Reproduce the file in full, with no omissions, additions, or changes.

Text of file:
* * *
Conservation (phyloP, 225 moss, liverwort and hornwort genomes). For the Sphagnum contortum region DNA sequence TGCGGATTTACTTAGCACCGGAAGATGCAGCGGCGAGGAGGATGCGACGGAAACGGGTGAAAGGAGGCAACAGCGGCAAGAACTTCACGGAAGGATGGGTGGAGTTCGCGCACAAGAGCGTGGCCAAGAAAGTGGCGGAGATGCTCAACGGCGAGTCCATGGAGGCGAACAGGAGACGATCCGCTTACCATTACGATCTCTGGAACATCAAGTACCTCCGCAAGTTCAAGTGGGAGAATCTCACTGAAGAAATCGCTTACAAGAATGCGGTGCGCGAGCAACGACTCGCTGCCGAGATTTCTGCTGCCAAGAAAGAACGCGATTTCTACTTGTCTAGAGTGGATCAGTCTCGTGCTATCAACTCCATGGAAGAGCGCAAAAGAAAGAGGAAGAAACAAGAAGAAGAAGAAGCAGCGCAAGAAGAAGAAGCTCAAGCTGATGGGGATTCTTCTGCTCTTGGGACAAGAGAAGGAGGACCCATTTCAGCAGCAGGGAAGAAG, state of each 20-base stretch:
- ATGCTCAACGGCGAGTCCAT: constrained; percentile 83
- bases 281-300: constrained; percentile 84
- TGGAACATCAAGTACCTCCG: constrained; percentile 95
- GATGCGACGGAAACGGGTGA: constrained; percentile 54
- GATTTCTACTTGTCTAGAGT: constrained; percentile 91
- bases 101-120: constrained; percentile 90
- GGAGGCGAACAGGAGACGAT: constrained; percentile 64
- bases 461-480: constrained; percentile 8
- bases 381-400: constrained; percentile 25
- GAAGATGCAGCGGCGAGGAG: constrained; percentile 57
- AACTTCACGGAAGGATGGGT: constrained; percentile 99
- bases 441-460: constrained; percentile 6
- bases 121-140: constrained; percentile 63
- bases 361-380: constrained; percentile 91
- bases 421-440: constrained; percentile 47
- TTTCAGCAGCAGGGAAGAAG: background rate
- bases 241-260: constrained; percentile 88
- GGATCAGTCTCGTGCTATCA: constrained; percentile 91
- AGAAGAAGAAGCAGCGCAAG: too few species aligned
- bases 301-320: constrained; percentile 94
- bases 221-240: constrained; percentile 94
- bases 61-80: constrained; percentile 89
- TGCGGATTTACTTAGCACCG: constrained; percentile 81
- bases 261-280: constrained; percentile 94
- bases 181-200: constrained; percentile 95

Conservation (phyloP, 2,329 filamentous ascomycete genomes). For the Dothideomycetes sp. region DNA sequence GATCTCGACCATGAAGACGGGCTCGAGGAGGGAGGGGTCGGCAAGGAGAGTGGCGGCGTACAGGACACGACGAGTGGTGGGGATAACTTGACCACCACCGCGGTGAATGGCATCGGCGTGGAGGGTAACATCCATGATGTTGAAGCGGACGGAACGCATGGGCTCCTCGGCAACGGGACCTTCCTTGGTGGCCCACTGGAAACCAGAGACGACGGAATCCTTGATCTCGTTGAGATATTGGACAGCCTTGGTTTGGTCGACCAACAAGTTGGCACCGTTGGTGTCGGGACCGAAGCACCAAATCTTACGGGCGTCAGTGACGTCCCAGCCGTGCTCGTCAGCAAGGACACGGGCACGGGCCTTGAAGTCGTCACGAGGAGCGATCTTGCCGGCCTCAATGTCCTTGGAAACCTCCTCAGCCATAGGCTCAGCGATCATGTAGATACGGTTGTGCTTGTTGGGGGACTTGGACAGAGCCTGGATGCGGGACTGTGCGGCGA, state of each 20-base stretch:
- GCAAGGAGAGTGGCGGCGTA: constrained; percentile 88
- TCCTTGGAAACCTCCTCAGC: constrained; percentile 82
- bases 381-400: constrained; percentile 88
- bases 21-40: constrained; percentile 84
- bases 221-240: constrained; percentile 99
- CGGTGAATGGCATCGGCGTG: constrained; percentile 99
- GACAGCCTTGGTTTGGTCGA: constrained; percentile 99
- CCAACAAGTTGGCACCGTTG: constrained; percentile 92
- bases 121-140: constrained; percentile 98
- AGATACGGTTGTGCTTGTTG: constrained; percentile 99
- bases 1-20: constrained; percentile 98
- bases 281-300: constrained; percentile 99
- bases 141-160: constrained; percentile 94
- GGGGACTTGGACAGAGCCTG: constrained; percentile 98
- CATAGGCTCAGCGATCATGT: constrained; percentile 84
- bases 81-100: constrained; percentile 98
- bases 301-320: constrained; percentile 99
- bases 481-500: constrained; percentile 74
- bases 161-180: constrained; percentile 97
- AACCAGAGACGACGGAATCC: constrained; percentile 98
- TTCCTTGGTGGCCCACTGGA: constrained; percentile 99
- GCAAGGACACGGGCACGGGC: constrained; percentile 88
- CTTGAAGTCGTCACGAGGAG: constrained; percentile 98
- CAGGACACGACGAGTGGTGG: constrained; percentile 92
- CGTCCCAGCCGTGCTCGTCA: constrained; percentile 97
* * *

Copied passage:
Conservation (phyloP, 225 moss, liverwort and hornwort genomes). For the Sphagnum contortum region DNA sequence TGCGGATTTACTTAGCACCGGAAGATGCAGCGGCGAGGAGGATGCGACGGAAACGGGTGAAAGGAGGCAACAGCGGCAAGAACTTCACGGAAGGATGGGTGGAGTTCGCGCACAAGAGCGTGGCCAAGAAAGTGGCGGAGATGCTCAACGGCGAGTCCATGGAGGCGAACAGGAGACGATCCGCTTACCATTACGATCTCTGGAACATCAAGTACCTCCGCAAGTTCAAGTGGGAGAATCTCACTGAAGAAATCGCTTACAAGAATGCGGTGCGCGAGCAACGACTCGCTGCCGAGATTTCTGCTGCCAAGAAAGAACGCGATTTCTACTTGTCTAGAGTGGATCAGTCTCGTGCTATCAACTCCATGGAAGAGCGCAAAAGAAAGAGGAAGAAACAAGAAGAAGAAGAAGCAGCGCAAGAAGAAGAAGCTCAAGCTGATGGGGATTCTTCTGCTCTTGGGACAAGAGAAGGAGGACCCATTTCAGCAGCAGGGAAGAAG, state of each 20-base stretch:
- ATGCTCAACGGCGAGTCCAT: constrained; percentile 83
- bases 281-300: constrained; percentile 84
- TGGAACATCAAGTACCTCCG: constrained; percentile 95
- GATGCGACGGAAACGGGTGA: constrained; percentile 54
- GATTTCTACTTGTCTAGAGT: constrained; percentile 91
- bases 101-120: constrained; percentile 90
- GGAGGCGAACAGGAGACGAT: constrained; percentile 64
- bases 461-480: constrained; percentile 8
- bases 381-400: constrained; percentile 25
- GAAGATGCAGCGGCGAGGAG: constrained; percentile 57
- AACTTCACGGAAGGATGGGT: constrained; percentile 99
- bases 441-460: constrained; percentile 6
- bases 121-140: constrained; percentile 63
- bases 361-380: constrained; percentile 91
- bases 421-440: constrained; percentile 47
- TTTCAGCAGCAGGGAAGAAG: background rate
- bases 241-260: constrained; percentile 88
- GGATCAGTCTCGTGCTATCA: constrained; percentile 91
- AGAAGAAGAAGCAGCGCAAG: too few species aligned
- bases 301-320: constrained; percentile 94
- bases 221-240: constrained; percentile 94
- bases 61-80: constrained; percentile 89
- TGCGGATTTACTTAGCACCG: constrained; percentile 81
- bases 261-280: constrained; percentile 94
- bases 181-200: constrained; percentile 95

Conservation (phyloP, 2,329 filamentous ascomycete genomes). For the Dothideomycetes sp. region DNA sequence GATCTCGACCATGAAGACGGGCTCGAGGAGGGAGGGGTCGGCAAGGAGAGTGGCGGCGTACAGGACACGACGAGTGGTGGGGATAACTTGACCACCACCGCGGTGAATGGCATCGGCGTGGAGGGTAACATCCATGATGTTGAAGCGGACGGAACGCATGGGCTCCTCGGCAACGGGACCTTCCTTGGTGGCCCACTGGAAACCAGAGACGACGGAATCCTTGATCTCGTTGAGATATTGGACAGCCTTGGTTTGGTCGACCAACAAGTTGGCACCGTTGGTGTCGGGACCGAAGCACCAAATCTTACGGGCGTCAGTGACGTCCCAGCCGTGCTCGTCAGCAAGGACACGGGCACGGGCCTTGAAGTCGTCACGAGGAGCGATCTTGCCGGCCTCAATGTCCTTGGAAACCTCCTCAGCCATAGGCTCAGCGATCATGTAGATACGGTTGTGCTTGTTGGGGGACTTGGACAGAGCCTGGATGCGGGACTGTGCGGCGA, state of each 20-base stretch:
- GCAAGGAGAGTGGCGGCGTA: constrained; percentile 88
- TCCTTGGAAACCTCCTCAGC: constrained; percentile 82
- bases 381-400: constrained; percentile 88
- bases 21-40: constrained; percentile 84
- bases 221-240: constrained; percentile 99
- CGGTGAATGGCATCGGCGTG: constrained; percentile 99
- GACAGCCTTGGTTTGGTCGA: constrained; percentile 99
- CCAACAAGTTGGCACCGTTG: constrained; percentile 92
- bases 121-140: constrained; percentile 98
- AGATACGGTTGTGCTTGTTG: constrained; percentile 99
- bases 1-20: constrained; percentile 98
- bases 281-300: constrained; percentile 99
- bases 141-160: constrained; percentile 94
- GGGGACTTGGACAGAGCCTG: constrained; percentile 98
- CATAGGCTCAGCGATCATGT: constrained; percentile 84
- bases 81-100: constrained; percentile 98
- bases 301-320: constrained; percentile 99
- bases 481-500: constrained; percentile 74
- bases 161-180: constrained; percentile 97
- AACCAGAGACGACGGAATCC: constrained; percentile 98
- TTCCTTGGTGGCCCACTGGA: constrained; percentile 99
- GCAAGGACACGGGCACGGGC: constrained; percentile 88
- CTTGAAGTCGTCACGAGGAG: constrained; percentile 98
- CAGGACACGACGAGTGGTGG: constrained; percentile 92
- CGTCCCAGCCGTGCTCGTCA: constrained; percentile 97